Tom Hanks' Son Chet Says He's Sober, Admits to Cocaine Addiction in Revealing Instagram Videos
By Zach Seemayer
This video is unavailable because we were unable to load a message from our sponsors.
If you are using ad-blocking software, please disable it and reload the page.
Chet Hanks, son of two-time Oscar winner Tom Hanks and Rita Wilson, took to Instagram on Wednesday evening where he addressed his past drug abuse and rehab stint in a series of videos.
Chet began the string of videos clearing up reports earlier this summer that he had gone missing, revealing that he had gone to rehab. "I've been in rehab. I've been trying to get my s**t together,” he said in one video, “and I'm doing pretty damn good."
"I just really had to take a look at myself and my life and the way s**t was going and all the crazy stupid s**t I was doing and just finally admit to myself that it wasn't working," Chet said in another video.
The 25-year-old rapper, who used to go by the name Chet Haze, elaborated on his past drug use ,admitting to being addicted to crack and cocaine.
"A couple months ago I was selling coke [and] doing coke until I couldn't even snort it up my nose anymore because it was so clogged. I even smoked crack,” he said. “If I can change, you can change. There is a solution."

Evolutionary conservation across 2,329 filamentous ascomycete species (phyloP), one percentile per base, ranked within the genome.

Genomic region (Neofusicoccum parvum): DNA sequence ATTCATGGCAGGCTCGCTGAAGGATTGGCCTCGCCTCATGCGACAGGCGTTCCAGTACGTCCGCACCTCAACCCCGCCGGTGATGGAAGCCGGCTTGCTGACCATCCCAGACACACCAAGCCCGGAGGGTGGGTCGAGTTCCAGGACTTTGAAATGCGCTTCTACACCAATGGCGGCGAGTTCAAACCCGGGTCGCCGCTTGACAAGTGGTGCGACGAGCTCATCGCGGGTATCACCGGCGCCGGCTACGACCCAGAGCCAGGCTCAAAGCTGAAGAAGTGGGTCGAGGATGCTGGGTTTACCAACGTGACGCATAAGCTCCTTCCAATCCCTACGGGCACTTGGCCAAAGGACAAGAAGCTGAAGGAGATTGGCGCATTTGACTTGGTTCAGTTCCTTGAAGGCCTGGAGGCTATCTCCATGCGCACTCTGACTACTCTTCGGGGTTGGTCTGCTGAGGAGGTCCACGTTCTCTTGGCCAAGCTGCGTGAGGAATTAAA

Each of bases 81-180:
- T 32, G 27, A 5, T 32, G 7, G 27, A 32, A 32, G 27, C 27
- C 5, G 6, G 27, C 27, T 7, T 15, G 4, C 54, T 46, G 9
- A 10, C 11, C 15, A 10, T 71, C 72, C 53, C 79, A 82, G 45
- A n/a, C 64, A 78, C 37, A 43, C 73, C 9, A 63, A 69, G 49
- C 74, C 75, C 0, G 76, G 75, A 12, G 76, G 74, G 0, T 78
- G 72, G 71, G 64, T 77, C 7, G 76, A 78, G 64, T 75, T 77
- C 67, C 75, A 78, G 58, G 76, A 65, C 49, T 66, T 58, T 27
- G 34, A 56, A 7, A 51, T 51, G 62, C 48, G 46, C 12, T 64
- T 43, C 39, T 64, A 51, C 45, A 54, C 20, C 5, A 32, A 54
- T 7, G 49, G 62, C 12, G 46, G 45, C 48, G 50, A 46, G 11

Chet captioned the video explaining that he isn't trying to "glorify anything I've done."
"There's nothing glorious about bringing yourself closer to death and prison with each day of active addiction. I'm just giving y'all the raw realness to let y'all know that this shit here really is not a game. It's life or death," the caption continues.
In the extensive series of videos, Chet also addressed the hot water he found himself in when he used the N-word on social media, which he famously defended in since-deleted tweets.
"I know a lot of y'all kinda understood the point I was trying to make, but the truth is it's not my place to speak on that," Chet said in his mea culpa. "And I'm genuinely sorry for the people I offended."
After thanking his friends, fans and followers for their support, Chet admitted that his past actions weren’t representative of who he was or hopes to be. "You know, at the end of the day, all that stupid s**t I was doing, that's not who I am. That's not who I want to be,” he said.
"It's been a long journey discovering who I am," Chet continued. "Because all the pressures that I've dealt with in my life -- you know, being the son of my dad and everything. Just trying to find where I fit in."
Chet concluded his series of videos with advice for others who are facing drug and substance abuse problems, telling viewers to find help.
"If you're struggling with this s**t, take yourself to a meeting," Chet said. "Call some people."